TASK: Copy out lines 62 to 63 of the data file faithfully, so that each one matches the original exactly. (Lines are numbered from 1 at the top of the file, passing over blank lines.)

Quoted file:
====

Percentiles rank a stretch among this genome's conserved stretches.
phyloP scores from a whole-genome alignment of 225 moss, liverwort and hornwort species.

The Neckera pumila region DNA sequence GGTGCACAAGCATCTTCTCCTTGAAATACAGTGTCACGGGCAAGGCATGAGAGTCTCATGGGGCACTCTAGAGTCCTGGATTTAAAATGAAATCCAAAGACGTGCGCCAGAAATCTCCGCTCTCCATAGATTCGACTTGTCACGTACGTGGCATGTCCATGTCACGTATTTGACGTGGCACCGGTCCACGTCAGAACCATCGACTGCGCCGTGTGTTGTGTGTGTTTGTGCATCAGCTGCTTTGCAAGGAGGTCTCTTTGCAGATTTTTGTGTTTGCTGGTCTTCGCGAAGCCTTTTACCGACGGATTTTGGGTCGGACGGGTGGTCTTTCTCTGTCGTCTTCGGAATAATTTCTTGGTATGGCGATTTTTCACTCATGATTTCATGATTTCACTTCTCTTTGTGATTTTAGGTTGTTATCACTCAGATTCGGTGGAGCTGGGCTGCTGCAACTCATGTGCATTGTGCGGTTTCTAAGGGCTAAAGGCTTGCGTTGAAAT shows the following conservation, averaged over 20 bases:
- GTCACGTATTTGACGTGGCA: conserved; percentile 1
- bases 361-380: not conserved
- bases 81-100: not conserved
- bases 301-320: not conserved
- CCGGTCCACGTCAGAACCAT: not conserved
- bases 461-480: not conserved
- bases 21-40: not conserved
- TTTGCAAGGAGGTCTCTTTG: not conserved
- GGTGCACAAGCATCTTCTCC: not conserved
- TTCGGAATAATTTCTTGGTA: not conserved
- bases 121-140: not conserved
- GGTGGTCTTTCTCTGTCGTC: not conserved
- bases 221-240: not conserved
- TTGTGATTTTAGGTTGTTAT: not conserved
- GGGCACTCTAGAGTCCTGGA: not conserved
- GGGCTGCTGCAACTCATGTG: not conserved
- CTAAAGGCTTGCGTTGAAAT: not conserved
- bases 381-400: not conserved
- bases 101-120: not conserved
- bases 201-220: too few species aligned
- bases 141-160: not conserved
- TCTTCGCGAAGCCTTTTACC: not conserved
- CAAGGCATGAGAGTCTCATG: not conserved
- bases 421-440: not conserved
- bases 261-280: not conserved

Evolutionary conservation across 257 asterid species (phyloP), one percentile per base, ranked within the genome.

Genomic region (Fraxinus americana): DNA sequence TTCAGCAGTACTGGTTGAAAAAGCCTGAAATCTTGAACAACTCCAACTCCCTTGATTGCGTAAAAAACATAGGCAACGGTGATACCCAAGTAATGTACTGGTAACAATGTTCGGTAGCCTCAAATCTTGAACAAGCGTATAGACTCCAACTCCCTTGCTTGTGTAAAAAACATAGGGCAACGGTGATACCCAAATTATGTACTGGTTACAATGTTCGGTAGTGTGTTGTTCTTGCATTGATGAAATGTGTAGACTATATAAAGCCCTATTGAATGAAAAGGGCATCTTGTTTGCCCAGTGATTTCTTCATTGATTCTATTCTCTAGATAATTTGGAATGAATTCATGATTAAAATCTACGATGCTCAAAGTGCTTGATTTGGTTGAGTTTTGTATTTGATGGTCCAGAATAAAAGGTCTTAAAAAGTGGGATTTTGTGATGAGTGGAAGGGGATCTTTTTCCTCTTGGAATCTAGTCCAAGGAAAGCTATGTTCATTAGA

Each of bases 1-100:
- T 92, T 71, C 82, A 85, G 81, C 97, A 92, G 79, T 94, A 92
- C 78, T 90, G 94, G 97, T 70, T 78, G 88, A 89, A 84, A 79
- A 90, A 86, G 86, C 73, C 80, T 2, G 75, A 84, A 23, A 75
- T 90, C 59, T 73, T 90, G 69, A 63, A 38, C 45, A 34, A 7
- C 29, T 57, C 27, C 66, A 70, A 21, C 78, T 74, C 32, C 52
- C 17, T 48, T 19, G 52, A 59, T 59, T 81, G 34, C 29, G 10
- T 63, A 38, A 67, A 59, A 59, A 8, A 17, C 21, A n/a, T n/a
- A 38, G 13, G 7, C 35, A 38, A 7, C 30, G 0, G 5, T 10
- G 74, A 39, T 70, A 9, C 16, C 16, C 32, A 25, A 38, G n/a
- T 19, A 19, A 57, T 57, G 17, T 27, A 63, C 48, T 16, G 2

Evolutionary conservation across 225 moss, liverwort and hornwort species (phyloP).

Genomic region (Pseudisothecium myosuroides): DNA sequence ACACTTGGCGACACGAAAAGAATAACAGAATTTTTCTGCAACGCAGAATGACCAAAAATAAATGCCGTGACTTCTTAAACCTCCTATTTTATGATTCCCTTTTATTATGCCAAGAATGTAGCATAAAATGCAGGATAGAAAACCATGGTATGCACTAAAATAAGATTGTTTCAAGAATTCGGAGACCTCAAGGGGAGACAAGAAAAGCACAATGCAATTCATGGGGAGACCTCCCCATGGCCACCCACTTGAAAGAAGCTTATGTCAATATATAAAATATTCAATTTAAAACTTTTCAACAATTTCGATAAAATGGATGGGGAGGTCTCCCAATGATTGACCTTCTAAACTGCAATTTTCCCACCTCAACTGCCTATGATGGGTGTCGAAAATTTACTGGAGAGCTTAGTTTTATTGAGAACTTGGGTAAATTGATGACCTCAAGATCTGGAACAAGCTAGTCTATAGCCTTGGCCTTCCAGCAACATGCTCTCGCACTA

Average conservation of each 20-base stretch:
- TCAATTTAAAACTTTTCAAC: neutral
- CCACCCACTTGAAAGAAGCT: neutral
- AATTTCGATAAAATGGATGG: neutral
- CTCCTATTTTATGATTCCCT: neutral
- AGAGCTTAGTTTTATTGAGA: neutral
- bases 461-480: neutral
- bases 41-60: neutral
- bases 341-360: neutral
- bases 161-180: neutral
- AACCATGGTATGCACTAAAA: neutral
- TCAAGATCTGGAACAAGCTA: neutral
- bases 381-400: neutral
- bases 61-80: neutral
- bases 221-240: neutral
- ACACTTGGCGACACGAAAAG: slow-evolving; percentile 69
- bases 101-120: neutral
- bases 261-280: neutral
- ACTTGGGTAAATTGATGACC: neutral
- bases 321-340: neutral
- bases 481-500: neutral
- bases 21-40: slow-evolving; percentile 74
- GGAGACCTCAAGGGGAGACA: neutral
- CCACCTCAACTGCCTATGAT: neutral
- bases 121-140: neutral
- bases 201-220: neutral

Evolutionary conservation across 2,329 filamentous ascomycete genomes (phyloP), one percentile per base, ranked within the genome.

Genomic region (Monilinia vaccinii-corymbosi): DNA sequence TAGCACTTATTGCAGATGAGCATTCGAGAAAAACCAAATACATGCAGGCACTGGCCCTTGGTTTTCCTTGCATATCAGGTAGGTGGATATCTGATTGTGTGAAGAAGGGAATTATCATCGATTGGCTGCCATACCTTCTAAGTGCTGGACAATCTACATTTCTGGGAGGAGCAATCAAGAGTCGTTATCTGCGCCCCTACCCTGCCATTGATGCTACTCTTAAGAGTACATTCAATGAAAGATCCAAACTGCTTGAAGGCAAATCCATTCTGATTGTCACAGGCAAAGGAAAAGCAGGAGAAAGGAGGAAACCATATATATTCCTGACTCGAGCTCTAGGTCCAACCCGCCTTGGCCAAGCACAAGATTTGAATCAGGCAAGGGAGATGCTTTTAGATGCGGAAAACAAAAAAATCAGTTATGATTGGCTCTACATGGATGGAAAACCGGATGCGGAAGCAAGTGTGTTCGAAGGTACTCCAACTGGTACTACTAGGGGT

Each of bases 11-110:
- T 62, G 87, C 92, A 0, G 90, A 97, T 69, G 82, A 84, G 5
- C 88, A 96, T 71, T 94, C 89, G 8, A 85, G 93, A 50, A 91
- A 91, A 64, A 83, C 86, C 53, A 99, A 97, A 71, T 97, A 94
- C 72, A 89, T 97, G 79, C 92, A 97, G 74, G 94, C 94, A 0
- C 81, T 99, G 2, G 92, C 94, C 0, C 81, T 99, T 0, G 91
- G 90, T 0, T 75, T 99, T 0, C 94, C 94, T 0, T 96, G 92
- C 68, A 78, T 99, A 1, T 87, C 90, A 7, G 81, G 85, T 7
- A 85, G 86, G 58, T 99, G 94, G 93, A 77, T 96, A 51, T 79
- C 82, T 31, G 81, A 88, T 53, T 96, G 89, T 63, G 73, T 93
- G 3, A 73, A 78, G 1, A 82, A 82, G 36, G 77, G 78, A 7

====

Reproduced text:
- ACTTGGGTAAATTGATGACC: neutral
- bases 321-340: neutral